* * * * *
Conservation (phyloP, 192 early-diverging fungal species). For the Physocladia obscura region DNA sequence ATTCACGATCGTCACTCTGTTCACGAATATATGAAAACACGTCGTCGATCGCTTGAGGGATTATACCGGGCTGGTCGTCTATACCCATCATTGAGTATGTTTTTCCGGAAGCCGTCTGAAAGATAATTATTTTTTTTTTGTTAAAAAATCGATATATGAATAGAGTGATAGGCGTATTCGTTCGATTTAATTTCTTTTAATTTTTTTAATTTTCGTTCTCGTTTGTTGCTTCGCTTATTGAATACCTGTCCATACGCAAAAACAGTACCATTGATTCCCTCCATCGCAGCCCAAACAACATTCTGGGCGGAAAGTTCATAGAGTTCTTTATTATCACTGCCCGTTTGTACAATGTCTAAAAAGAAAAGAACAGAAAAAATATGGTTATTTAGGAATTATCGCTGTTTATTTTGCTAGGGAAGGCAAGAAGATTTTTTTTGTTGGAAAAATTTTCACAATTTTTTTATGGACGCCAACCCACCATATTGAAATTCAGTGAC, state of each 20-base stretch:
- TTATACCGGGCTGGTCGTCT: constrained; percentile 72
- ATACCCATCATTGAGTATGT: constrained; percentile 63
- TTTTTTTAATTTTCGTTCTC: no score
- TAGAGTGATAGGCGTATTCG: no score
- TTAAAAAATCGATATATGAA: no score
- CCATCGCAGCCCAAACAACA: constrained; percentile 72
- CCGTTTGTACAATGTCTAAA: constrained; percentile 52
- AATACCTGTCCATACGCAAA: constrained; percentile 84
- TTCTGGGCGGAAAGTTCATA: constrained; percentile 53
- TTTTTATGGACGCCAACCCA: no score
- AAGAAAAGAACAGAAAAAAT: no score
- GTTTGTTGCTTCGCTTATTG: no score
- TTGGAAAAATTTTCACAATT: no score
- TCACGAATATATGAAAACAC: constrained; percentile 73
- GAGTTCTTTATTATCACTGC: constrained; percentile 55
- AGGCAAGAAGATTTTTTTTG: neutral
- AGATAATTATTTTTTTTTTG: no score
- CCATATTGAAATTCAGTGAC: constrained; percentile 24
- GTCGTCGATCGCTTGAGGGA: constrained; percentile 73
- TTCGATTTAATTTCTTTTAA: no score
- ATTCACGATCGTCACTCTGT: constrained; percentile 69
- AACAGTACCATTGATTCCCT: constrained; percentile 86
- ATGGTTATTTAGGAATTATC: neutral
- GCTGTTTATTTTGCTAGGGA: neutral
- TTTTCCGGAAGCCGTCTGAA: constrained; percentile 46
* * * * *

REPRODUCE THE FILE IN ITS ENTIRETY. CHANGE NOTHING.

Conservation (phyloP, 192 early-diverging fungal species). For the Physocladia obscura region DNA sequence ATTCACGATCGTCACTCTGTTCACGAATATATGAAAACACGTCGTCGATCGCTTGAGGGATTATACCGGGCTGGTCGTCTATACCCATCATTGAGTATGTTTTTCCGGAAGCCGTCTGAAAGATAATTATTTTTTTTTTGTTAAAAAATCGATATATGAATAGAGTGATAGGCGTATTCGTTCGATTTAATTTCTTTTAATTTTTTTAATTTTCGTTCTCGTTTGTTGCTTCGCTTATTGAATACCTGTCCATACGCAAAAACAGTACCATTGATTCCCTCCATCGCAGCCCAAACAACATTCTGGGCGGAAAGTTCATAGAGTTCTTTATTATCACTGCCCGTTTGTACAATGTCTAAAAAGAAAAGAACAGAAAAAATATGGTTATTTAGGAATTATCGCTGTTTATTTTGCTAGGGAAGGCAAGAAGATTTTTTTTGTTGGAAAAATTTTCACAATTTTTTTATGGACGCCAACCCACCATATTGAAATTCAGTGAC, state of each 20-base stretch:
- TTATACCGGGCTGGTCGTCT: constrained; percentile 72
- ATACCCATCATTGAGTATGT: constrained; percentile 63
- TTTTTTTAATTTTCGTTCTC: no score
- TAGAGTGATAGGCGTATTCG: no score
- TTAAAAAATCGATATATGAA: no score
- CCATCGCAGCCCAAACAACA: constrained; percentile 72
- CCGTTTGTACAATGTCTAAA: constrained; percentile 52
- AATACCTGTCCATACGCAAA: constrained; percentile 84
- TTCTGGGCGGAAAGTTCATA: constrained; percentile 53
- TTTTTATGGACGCCAACCCA: no score
- AAGAAAAGAACAGAAAAAAT: no score
- GTTTGTTGCTTCGCTTATTG: no score
- TTGGAAAAATTTTCACAATT: no score
- TCACGAATATATGAAAACAC: constrained; percentile 73
- GAGTTCTTTATTATCACTGC: constrained; percentile 55
- AGGCAAGAAGATTTTTTTTG: neutral
- AGATAATTATTTTTTTTTTG: no score
- CCATATTGAAATTCAGTGAC: constrained; percentile 24
- GTCGTCGATCGCTTGAGGGA: constrained; percentile 73
- TTCGATTTAATTTCTTTTAA: no score
- ATTCACGATCGTCACTCTGT: constrained; percentile 69
- AACAGTACCATTGATTCCCT: constrained; percentile 86
- ATGGTTATTTAGGAATTATC: neutral
- GCTGTTTATTTTGCTAGGGA: neutral
- TTTTCCGGAAGCCGTCTGAA: constrained; percentile 46